Saturday, May 25, 2013

Object of the Day, Museum Edition: The Tragedy at the Colosseum Music-Hall, 1878

The Fatal Panic and Crush at the Colosseum Music-Hall, Liverpool in 1878
Sir Luke Fildes, 1878
The Victoria & Albert Museum

This print shows an illustration of the fatal panic and crush at the Colosseum Music-Hall, Liverpool in 1878.   It was published by The Illustrated London News in the same year.  Sir Luke Fildes, (KB, KCVO, RA, born 1844 - died 1927) served as the illustrator. 

The Colosseum Music Hall in Liverpool had been converted around 1850 from an octagonal-shaped Unitarian Chapel which had been built in 1791.  The structure was heavily altered to accommodate two auditoria, one for variety acts and one for straight theater.  The alterations to the building had been made poorly and hastily and, on October 11, 1878, part of the ceiling fell—crushing 37 people and injuring many others in the ensuring panic.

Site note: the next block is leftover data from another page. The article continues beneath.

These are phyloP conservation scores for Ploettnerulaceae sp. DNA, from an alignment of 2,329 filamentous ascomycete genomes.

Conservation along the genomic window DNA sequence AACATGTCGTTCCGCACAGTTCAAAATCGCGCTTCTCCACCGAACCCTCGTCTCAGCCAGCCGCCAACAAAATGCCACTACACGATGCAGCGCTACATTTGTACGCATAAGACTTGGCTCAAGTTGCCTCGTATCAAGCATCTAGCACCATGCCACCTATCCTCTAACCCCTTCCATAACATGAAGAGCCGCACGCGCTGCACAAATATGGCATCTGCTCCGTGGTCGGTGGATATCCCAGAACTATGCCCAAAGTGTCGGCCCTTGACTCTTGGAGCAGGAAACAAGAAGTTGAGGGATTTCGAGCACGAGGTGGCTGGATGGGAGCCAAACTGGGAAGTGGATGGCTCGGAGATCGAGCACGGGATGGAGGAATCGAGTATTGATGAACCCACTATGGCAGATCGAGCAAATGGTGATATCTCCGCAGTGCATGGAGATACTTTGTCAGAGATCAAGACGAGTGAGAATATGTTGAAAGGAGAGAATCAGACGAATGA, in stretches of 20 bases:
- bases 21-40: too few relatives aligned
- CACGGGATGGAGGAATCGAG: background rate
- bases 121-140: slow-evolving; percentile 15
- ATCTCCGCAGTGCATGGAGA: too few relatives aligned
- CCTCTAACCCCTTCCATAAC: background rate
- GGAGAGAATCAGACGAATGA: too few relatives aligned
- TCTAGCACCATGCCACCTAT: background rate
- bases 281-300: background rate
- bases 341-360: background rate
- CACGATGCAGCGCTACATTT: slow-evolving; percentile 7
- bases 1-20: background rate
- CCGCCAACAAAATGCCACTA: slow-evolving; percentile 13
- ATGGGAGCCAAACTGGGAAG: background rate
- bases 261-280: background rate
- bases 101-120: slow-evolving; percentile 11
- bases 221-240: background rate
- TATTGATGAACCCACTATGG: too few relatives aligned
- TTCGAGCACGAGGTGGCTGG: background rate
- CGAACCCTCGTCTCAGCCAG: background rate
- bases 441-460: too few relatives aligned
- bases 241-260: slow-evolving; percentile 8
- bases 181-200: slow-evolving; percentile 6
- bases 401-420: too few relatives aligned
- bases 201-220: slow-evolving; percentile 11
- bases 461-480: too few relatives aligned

By 1879, the theatre—which had been closed since the tragedy—reopened after having undergone extensive repair and renovation.  Gone were the two auditoria—replaced with one which could hold 3000 people.  Sadly, the tragedy tainted the theatre and the new incarnation of the venue failed, closing and reopening again in 1880 as the Star Music Hall.  Since that time, the theatre has undergone many changes and been called by many different names.  By 1916 it had become a warehouse.  The structure was bombed during the Second World War and was, then, subsequently demolished.

No comments: